Labor fired up as Rauner defends veto of minimum wage hike

By Kevin Beese For Chronicle Media

Proponents of the Fight for $15 minimum wage movement protest earlier this summer in Chicago. Lower wage workers were expected to gather in large numbers in Chicago over the Labor Day weekend to protest Gov. Bruce Rauner’s veto of Senate Bill 81.
(Photo courtesy of Fight for 15 Chicago)

Business owners and labor remain at odds over a proposed near doubling of the state’s minimum wage during the next five years.

Gov. Bruce Rauner has vetoed Senate Bill 81, which would have raised the minimum wage in Illinois to $15 per hour by 2022. The state’s current minimum wage is $8.25, where it has been since 2010.

Lower-wage workers were expected to turn out in force in Downtown Chicago on Labor Day to continue their fight for $15. Crowd estimates were unavailable as of press time.

Rauner, in his veto, said the numbers just don’t bear out any benefits to such an increase.

“Mainstream economic theory and mainstream economic evidence strongly suggest that an increase in the minimum wage will hurt the very individuals it seeks to help,” the governor said.

He pointed to a University of Washington study that showed workers actually lost money when Seattle increased its minimum wage to $13 per hour in 2016. He said because workers’ hours dropped by 9 percent due to the wage hike, they ultimately made $125 less per month after Seattle’s minimum wage increased.

“The most thorough study to date, published earlier this year by researchers at the University of Washington, found that for every 10-percent increase in the hourly earnings of low-wage workers, there was a 30-percent reduction in employers providing those jobs,” Rauner said.

Mark Denzler, vice president and chief operating officer of the Illinois Manufacturing Association

After the governor’s Aug. 25 veto, Mark Denzler, vice president and chief operating officer of the Illinois Manufacturing Association, tweeted support for the governor’s action killing the minimum wage bill.

“It would have cut pay for low-wage workers” based on the Washington study, Denzler said in his tweet.

Pro-labor forces took the action as a slight and said it simply sets the stage for Rauner’s re-election bid in 2018.

“The time for a raise is now,” Greg Kelley, president of the Service Employees International Union, said in a statement. “If Governor Rauner won’t allow this to happen in Illinois, we will join with workers across the state to elect someone next November who will.”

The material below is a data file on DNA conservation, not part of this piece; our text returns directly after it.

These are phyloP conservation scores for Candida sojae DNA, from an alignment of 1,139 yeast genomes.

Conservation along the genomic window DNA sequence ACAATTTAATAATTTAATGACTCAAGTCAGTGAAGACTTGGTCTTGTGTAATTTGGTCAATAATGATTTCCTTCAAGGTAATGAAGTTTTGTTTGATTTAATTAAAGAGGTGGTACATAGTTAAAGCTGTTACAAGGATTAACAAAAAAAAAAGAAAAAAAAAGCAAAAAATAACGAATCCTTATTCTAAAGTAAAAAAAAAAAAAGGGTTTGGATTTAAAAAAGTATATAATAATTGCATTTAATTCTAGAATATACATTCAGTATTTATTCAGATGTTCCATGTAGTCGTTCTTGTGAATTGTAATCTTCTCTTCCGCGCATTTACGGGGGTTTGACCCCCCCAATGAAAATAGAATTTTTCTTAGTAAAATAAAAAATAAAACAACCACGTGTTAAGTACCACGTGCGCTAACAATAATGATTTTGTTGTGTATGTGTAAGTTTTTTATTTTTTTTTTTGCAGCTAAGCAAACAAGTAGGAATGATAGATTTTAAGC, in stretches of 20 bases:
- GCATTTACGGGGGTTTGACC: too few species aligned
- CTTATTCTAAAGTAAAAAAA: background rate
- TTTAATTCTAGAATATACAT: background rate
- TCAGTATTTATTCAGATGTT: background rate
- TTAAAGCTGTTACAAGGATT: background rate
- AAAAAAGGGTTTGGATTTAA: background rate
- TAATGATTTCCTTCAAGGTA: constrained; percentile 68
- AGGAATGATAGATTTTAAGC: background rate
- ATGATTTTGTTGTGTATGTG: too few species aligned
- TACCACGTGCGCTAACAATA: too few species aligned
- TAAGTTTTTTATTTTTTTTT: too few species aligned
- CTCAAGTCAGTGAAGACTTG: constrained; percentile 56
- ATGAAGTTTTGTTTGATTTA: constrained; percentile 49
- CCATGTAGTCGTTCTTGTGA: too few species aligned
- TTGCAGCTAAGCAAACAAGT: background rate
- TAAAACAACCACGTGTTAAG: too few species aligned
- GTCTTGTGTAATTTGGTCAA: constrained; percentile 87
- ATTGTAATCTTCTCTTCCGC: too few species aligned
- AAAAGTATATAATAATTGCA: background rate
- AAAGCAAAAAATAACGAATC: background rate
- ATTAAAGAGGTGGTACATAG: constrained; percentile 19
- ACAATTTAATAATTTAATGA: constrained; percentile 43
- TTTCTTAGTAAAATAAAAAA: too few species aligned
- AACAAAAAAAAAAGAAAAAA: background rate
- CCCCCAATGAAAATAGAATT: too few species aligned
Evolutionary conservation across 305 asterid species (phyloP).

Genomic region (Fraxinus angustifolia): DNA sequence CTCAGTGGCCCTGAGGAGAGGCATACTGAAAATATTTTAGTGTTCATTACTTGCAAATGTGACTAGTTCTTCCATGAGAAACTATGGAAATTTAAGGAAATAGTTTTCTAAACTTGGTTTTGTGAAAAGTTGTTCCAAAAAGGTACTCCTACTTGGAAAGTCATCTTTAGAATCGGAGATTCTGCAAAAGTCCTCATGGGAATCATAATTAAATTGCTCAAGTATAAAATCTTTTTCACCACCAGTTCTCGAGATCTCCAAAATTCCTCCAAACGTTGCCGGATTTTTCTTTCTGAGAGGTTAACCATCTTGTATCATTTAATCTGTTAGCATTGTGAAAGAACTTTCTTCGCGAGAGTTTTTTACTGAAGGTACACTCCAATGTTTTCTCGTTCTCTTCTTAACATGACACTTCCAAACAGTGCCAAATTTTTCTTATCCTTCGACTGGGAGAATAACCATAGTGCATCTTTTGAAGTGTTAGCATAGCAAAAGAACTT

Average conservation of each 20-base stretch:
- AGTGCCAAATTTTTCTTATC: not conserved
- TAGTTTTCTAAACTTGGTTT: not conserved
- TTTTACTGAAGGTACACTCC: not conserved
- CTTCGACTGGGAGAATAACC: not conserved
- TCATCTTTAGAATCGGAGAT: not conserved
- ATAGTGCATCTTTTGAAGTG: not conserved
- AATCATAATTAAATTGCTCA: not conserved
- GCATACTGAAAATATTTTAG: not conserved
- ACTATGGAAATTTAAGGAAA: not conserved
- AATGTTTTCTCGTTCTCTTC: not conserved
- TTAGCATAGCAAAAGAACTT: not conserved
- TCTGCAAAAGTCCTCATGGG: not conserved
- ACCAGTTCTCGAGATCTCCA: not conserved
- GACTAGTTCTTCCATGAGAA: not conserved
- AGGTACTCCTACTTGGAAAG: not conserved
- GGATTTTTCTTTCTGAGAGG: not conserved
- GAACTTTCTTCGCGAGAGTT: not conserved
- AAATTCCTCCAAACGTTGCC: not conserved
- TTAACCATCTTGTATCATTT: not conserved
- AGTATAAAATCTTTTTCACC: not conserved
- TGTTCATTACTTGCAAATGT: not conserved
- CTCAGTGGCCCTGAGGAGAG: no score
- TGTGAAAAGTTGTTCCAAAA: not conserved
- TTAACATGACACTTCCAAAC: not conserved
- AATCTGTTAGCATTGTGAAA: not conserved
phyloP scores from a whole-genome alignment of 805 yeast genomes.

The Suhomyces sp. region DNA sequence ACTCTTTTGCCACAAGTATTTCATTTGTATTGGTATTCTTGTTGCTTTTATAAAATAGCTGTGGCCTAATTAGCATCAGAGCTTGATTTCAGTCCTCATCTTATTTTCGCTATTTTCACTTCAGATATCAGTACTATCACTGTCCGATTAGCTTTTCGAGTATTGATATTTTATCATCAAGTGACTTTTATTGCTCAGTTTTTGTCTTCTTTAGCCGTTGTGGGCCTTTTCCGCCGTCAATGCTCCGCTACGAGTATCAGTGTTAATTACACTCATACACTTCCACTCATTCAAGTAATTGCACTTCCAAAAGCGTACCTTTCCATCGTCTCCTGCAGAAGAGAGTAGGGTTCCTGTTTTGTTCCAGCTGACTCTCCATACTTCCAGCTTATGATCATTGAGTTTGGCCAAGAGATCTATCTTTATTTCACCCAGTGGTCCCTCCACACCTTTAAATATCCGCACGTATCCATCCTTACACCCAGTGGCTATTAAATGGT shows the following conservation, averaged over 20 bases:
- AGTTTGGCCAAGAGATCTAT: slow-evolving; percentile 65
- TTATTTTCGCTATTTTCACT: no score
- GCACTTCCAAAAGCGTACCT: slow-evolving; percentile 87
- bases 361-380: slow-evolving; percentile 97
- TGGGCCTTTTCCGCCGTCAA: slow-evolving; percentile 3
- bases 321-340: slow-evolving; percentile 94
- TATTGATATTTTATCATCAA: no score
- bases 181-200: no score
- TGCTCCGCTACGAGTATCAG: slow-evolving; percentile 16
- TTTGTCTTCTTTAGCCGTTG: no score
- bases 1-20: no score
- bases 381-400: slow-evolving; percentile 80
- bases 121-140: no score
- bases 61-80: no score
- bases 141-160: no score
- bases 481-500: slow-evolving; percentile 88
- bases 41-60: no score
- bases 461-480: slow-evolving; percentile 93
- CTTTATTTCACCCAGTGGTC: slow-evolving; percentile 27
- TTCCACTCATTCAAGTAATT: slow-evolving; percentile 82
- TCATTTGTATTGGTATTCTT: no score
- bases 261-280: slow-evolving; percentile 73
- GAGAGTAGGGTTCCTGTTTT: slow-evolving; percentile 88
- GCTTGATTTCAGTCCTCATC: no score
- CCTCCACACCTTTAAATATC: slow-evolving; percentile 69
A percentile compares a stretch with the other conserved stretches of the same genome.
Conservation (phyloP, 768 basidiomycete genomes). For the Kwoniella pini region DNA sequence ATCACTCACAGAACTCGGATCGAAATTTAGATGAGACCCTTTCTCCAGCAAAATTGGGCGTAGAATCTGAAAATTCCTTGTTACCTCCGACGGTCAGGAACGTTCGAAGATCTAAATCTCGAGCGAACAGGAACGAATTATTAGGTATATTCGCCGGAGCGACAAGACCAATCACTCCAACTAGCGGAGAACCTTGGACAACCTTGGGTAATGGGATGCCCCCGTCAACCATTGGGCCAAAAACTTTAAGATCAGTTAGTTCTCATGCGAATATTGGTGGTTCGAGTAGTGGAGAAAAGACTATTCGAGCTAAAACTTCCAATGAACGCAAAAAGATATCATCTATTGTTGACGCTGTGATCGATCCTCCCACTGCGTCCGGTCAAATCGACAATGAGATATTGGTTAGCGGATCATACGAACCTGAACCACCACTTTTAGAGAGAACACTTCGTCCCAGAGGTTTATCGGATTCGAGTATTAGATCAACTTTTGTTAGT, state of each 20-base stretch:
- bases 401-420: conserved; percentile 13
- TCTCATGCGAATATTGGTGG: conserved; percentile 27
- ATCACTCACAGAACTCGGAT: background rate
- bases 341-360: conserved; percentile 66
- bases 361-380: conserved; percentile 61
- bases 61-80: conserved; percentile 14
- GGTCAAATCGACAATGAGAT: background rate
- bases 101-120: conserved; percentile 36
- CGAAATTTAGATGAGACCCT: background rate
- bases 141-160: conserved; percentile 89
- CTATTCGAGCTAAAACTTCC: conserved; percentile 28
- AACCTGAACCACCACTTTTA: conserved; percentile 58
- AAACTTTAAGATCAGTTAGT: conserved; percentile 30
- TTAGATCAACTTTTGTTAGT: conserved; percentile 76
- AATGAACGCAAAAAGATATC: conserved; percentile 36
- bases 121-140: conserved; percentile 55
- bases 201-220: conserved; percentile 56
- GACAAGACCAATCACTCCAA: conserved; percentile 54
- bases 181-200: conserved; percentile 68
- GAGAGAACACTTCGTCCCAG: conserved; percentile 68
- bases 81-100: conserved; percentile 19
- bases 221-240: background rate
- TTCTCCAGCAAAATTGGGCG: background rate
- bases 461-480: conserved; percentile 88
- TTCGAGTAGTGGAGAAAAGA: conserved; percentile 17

Kelley noted that more than 2.3 million Illinois workers would have benefited from the senate bill.

“Governor Rauner showed us once again who he is and what his vision is for Illinois: a permanent low-wage economy, where services and infrastructure are slashed, where workers are deprived of dignity and rights, and where corporations call all the shots,” Kelley said.

Kelley countered Rauner’s claim that a minimum wage hike would hurt the state’s economy, saying that it would be an immediate boost to the economy and help give millions of Illinoisans a shot at entering the middle class.

The Fight for 15 movement and other pro-labor groups promise to make the battle over Illinois’ minimum wage a top issue in the 2018 election. (Photo courtesy of Fight for 15 Chicago)

The SEIU president contends that individuals cannot survive on the state’s existing $8.25 per hour minimum wage.

“This is not even close to enough to get by, and the terrible effects are falling disproportionately on women and people of color,” Kelley said.

Grassroots Collaborative, a labor-community coalition representing thousands of Illinois low-income families, argues those families would have greatly benefited from the passage of SB 81.

“Governor Rauner has shown once against that he does not care about our communities and the pain Illinois families are experiencing,” Amisha Patel, executive director of Grassroots Collaborative, said in a statement. “Raising the wage floor in Illinois to $15 per hour would have created a pathway for 2.3 million Illinois workers to move their families out of poverty.

“After decades of cuts to vital services, education and infrastructure, Gov. Rauner is adding insult to injury for communities that continue to be abused by the governor and his wealth clique of political insider friends.”




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